Out-Law News | 05 Apr 2019 | 9:41 am | 3 min. read
In its latest annual cybersecurity breach survey, carried out in the final three months of 2018, the government asked 1,566 UK businesses if they had experienced cybersecurity breaches or attacks within the previous 12 months. In response, 32% of businesses said they had, down from the 43% that said they had experienced such incidents in last year's survey.
Cyber risk expert Ian Birdsey of Pinsent Masons, the law firm behind Out-Law.com, said the drop was surprising.
In its newly published survey report, the government attributed the drop, at least in part, to measures businesses had undertaken to comply with the GDPR.
"The new data protection law has encouraged and compelled many organisations over the past 12 months to either engage formally with [cyber risk] for the first time, or in some cases to strengthen their existing policies and processes," the report said. "This has helped to raise the floor in cybersecurity, with more micro businesses and more charities in particular taking action against the risks in 2019 than in 2018. It may help, among other factors, to explain the fall in the number of businesses, especially micro businesses, experiencing breaches or attacks since 2018."
Birdsey said: "While some SME businesses have taken certain limited steps to prepare for the GDPR, in our experience of managing a large volume of breaches for SMEs, a high proportion of those organisations are not prepared for a data breach and have not taken essential security steps either to prevent an incident, for example by implementing multi-factor authentication for systems access, or be in a position to respond to an incident, such as by activating logging."
According to the report, however, businesses that do experience cybersecurity breaches or attacks are typically seeing these incidents occur more frequently and result in increased costs. Each incident has an average financial cost of £22,700 for large companies, the report said.
"The average financial cost for large companies must be scrutinised given the modest amount referenced," Birdsey said. "The response process from large companies which are subject to data breaches will often require input from external IT forensics, lawyers dealing with regulatory investigations and other vendors to effect notification to impacted individuals. The incidents considered by this report cannot be representative of the typical data breach affecting large companies."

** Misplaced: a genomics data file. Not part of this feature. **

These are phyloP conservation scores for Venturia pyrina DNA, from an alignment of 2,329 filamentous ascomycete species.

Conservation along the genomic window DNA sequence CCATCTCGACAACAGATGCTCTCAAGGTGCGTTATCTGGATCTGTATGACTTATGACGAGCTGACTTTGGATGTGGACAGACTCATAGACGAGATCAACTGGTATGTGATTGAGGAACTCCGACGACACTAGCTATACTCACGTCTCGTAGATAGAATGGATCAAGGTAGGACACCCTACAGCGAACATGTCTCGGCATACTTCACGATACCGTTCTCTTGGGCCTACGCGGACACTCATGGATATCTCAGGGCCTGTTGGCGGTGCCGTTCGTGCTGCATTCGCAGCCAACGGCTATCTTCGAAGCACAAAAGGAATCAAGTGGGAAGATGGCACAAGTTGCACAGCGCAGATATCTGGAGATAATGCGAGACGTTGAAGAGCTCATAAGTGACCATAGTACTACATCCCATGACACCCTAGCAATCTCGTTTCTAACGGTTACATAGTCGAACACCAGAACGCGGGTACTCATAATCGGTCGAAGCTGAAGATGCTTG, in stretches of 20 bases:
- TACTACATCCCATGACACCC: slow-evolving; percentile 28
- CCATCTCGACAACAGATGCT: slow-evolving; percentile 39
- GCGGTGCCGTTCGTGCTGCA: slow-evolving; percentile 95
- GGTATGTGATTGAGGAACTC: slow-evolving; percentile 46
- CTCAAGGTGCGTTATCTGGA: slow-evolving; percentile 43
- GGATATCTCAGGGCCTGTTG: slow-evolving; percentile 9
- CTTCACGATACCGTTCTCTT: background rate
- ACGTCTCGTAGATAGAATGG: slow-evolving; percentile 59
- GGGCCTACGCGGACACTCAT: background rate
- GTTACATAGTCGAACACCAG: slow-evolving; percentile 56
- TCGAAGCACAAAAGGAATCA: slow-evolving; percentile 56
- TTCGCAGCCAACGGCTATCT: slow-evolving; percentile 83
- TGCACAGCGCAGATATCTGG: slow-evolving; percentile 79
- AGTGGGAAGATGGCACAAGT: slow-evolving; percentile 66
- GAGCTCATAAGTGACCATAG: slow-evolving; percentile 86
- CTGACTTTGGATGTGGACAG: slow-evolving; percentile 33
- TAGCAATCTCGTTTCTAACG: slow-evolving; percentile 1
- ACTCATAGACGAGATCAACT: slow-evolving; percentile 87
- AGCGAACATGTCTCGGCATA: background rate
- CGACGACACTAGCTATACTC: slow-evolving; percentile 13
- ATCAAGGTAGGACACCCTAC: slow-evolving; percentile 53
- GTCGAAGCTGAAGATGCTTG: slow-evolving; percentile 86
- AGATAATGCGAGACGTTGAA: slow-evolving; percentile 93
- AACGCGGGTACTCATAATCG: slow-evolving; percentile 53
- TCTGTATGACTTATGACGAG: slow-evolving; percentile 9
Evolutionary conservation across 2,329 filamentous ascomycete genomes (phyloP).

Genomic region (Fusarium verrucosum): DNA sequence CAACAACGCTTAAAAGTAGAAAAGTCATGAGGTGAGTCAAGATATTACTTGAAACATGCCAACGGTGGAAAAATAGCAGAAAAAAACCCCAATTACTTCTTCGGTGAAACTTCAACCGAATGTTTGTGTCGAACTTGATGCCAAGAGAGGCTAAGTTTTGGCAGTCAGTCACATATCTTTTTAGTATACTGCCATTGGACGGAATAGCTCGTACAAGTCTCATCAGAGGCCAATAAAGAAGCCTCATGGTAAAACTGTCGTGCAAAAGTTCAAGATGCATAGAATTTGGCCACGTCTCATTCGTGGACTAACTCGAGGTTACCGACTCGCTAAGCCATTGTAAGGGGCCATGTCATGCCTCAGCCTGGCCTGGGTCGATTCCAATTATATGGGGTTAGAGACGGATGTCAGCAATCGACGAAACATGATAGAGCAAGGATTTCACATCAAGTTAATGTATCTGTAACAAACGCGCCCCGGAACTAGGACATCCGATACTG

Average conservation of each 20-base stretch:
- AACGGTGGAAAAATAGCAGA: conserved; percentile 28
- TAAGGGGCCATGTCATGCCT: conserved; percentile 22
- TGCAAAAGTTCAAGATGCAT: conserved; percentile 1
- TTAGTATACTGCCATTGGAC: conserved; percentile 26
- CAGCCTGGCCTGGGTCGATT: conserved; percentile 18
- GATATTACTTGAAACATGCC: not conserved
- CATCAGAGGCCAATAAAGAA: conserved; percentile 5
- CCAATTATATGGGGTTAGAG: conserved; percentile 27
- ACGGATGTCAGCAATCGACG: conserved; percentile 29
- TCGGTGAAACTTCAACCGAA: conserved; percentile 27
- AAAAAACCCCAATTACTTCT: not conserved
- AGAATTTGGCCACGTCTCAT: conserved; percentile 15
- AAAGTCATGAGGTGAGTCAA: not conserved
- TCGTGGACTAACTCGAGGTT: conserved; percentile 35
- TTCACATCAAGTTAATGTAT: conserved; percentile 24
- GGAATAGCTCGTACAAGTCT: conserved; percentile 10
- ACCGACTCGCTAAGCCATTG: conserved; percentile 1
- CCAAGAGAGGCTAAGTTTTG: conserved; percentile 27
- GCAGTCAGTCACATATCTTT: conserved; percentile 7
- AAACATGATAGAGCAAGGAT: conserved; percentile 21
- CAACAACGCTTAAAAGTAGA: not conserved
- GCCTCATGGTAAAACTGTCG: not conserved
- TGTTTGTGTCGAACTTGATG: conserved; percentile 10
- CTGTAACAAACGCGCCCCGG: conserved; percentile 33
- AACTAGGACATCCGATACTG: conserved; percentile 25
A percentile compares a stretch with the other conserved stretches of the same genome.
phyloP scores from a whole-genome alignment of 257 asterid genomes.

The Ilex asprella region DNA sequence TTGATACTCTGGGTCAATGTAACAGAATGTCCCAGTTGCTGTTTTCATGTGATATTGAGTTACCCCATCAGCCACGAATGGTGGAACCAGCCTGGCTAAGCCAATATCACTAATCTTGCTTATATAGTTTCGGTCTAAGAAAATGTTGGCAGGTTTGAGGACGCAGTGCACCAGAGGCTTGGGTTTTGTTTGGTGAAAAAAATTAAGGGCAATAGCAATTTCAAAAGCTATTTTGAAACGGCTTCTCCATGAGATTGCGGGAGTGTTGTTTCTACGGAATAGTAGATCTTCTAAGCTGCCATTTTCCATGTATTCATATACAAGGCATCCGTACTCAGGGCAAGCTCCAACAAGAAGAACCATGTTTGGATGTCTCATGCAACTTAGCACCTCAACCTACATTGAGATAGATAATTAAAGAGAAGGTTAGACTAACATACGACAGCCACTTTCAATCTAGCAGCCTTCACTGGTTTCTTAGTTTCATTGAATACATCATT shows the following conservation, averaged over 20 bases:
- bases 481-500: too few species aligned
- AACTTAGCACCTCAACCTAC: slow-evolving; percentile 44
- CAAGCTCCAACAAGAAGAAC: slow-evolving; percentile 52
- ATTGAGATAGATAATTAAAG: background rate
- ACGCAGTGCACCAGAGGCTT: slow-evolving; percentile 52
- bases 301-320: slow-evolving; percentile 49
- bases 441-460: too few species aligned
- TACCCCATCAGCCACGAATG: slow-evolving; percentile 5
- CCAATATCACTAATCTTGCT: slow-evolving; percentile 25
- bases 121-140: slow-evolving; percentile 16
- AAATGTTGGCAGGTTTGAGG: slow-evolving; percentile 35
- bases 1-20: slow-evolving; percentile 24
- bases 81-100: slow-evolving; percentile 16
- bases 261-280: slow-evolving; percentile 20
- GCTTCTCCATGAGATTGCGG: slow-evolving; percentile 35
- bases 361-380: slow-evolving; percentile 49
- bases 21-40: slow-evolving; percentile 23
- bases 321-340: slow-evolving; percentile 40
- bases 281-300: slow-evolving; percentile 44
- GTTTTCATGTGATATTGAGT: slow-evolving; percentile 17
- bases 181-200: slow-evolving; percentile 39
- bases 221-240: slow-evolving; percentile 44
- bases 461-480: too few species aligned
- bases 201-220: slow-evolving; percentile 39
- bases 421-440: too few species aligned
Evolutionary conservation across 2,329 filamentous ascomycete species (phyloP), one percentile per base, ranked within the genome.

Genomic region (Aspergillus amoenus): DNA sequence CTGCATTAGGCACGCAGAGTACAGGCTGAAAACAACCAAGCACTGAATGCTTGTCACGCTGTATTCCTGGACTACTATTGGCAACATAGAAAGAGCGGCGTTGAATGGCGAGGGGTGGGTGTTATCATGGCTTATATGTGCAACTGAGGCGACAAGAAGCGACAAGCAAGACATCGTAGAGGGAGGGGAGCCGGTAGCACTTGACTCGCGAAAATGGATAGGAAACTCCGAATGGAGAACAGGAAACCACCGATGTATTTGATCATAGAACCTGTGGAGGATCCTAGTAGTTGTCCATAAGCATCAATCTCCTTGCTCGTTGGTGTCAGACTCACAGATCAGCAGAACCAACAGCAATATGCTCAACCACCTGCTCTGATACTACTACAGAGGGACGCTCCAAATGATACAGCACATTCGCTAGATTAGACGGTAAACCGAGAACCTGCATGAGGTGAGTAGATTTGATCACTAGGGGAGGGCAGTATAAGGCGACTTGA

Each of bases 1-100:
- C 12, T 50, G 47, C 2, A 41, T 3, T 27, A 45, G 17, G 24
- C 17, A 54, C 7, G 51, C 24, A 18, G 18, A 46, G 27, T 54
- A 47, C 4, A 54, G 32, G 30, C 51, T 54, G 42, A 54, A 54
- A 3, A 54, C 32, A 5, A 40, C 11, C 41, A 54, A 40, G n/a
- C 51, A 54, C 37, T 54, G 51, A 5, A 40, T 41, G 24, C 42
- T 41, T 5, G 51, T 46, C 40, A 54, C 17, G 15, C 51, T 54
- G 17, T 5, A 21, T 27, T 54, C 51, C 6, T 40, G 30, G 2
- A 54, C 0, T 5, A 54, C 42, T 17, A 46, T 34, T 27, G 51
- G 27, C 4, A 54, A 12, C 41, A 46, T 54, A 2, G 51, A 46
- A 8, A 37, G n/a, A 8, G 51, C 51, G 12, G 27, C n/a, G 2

While the government welcomed the fact that some businesses have taken steps to improve their cybersecurity as a result of the introduction of the GDPR, it said "there is still room for a more holistic approach to cybersecurity".
Birdsey said: "In our experience of managing breaches for clients post-GDPR, GDPR preparations have tended to focus on pure GDPR compliance, such as privacy policies and data retention policies, rather than IT security hardening or preparing for a breach. UK businesses and organisations have a long way to go."
"In our experience, organisations typically do not have written cyber security policies or formal incident management processes such as an incident response plan. Even fewer have rehearsed for a cyber event," he said.
The government admitted that compliance with the GDPR "may only take organisations up to a certain point".
"While there has been considerable progress since 2018 across organisations of all sizes, only a minority of micro and small businesses, and of charities, have written cybersecurity policies or a formal incident management process, have arranged any form of cybersecurity training, or have senior staff with a specific responsibility for cyber security as part of their job role," it said.
"The qualitative findings [from the survey] show that while GDPR has played an important role in raising the floor, it may have, unintentionally, made some organisations think about cybersecurity almost exclusively in terms of data protection. And advances in the number of staff attending training on cyber security may be more to do with uptake of GDPR training, where the actual cyber security content could be relatively small," it said.
"After implementing GDPR, it may be important for organisations to consider cybersecurity more holistically. The organisations that had more sophisticated approaches to the issue in the qualitative interviews tended to be those that also considered the potential wider impacts of cyber attacks on business continuity, on reputations and on client-supplier relationships," the government said.